"We need to reform the institution of the monarchy in Thailand. It is the root of the problem." Those words, from Thai student activist Juthatip Sirikan, are a clear expression of the growing youth-led movement that is challenging the legitimacy of the government and demanding deep political changes in the Southeast Asian nation. Yet those very same words could also send Sirikan to jail.
Thailand's Criminal Code 'Lèse-Majesté' Article 112 imposes jail terms for defaming, insulting, or threatening the monarchy, with sentences of three to 15 years. This law has been present in Thai politics since 1908, though applied sparingly, only when direct verbal or written attacks against members of the royal family.
But after the May 2014 military coup d'état, Thailand experienced the first wave of lèse-majesté arrests, prosecutions, and detentions of at least 127 individuals arrested in a much wider interpretation of the law.
The recent report 'Second Wave: The Return of Lèse-Majesté in Thailand', documents how the Thai government has "used and abused Article 112 of the Criminal Code to target pro-democracy activists and protesters in relation to their online political expression and participation in peaceful pro-democracy demonstrations."
Criticism of any 'royal project'
The investigation shows 124 individuals, including at least eight minors, have been charged with lèse-majesté between November 2020 and August 2021. Nineteen of them served jail time. The new wave of charges is cited as a response to the rising pro-democracy protests across Thailand over the past year.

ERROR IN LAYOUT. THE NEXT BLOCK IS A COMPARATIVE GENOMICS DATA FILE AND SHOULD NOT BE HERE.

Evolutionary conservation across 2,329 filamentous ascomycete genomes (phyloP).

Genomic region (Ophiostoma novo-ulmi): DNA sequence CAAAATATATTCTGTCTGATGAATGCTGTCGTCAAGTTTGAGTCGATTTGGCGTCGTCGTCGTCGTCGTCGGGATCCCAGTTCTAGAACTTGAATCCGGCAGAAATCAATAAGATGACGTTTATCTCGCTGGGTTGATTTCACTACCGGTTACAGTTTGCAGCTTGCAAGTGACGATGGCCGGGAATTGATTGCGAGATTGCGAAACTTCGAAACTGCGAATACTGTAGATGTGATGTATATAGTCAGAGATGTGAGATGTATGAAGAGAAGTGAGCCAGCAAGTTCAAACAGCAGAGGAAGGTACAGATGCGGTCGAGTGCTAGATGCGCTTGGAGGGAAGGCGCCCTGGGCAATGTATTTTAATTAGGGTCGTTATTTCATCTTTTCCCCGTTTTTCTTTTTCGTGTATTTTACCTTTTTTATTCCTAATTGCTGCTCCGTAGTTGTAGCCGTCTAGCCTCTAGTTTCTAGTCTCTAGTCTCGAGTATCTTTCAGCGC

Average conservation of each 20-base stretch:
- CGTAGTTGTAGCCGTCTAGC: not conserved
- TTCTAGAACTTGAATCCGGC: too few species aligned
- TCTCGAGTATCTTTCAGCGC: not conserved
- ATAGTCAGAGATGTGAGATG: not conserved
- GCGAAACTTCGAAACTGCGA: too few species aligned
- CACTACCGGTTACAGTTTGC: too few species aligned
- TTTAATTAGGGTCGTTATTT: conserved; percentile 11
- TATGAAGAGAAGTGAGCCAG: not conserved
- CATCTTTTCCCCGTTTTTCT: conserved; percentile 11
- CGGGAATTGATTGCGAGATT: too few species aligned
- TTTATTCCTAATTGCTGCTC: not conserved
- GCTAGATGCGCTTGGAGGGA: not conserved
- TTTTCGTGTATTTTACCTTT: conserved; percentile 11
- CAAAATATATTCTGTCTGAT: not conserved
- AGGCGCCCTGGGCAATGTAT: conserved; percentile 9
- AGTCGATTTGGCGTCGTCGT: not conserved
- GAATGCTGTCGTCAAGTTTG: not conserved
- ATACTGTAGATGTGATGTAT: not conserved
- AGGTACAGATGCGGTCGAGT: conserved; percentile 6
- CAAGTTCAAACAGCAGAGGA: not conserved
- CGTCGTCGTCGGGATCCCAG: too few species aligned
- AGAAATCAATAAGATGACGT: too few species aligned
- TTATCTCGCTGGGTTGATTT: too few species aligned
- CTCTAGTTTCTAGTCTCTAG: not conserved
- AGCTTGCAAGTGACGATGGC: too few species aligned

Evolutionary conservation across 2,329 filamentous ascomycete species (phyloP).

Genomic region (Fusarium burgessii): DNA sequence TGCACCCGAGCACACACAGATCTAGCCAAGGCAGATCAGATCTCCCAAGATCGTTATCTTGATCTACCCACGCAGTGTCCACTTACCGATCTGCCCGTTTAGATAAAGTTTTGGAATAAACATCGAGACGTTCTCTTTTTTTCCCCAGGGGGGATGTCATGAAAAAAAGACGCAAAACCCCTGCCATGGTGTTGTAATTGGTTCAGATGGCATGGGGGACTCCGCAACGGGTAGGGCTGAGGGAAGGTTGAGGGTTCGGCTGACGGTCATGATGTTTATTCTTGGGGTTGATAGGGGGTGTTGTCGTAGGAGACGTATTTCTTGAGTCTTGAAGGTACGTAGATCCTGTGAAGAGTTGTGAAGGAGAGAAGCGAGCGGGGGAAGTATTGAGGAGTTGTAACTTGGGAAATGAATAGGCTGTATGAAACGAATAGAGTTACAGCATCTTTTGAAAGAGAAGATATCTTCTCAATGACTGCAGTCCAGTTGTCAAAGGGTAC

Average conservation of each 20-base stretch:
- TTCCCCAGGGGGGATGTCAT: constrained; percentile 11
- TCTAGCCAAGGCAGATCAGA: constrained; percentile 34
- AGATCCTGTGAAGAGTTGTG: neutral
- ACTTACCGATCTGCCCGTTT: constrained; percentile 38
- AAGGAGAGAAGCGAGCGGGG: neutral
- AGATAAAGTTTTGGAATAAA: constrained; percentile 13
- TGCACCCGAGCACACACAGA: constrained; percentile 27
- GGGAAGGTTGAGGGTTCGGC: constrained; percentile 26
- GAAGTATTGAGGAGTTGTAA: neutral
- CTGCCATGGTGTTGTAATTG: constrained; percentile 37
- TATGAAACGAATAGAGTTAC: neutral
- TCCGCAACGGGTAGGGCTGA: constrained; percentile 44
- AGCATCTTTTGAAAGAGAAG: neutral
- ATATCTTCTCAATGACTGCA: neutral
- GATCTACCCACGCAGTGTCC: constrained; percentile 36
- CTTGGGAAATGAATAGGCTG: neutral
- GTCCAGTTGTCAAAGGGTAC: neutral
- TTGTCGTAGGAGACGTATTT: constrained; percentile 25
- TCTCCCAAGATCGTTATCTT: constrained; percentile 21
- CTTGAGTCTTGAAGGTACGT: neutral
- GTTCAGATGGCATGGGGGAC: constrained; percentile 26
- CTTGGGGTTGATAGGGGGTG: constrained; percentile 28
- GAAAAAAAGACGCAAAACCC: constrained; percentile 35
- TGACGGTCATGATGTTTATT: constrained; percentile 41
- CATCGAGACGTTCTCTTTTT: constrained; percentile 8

Juthatip Sirikan explains that the law is now being applied in such a broad way that people are not allowed to question government budgets and expenditure if they have any relationship with the royal family, which stifles criticism of the most basic government decision-making since there are an estimated 5,000 ongoing "royal" projects. "Article 112 of lèse-majesté could be the key (factor) in Thailand's political problems" the young activist argues.
In 2020 the Move Forward opposition party questioned royal spending paid by government departments, including nearly 3 billion baht (89,874,174 USD) from the Defense Ministry and Thai police for royal security, and 7 billion baht budgeted for royal development projects, as well as 38 planes and helicopters for the monarchy. Previously, on June 16, 2018, it was revealed that Thailand's Crown Property Bureau transferred its entire portfolio to the new King Maha Vajiralongkorn.
Protestors In Bangkok Call For Political Prisoner Release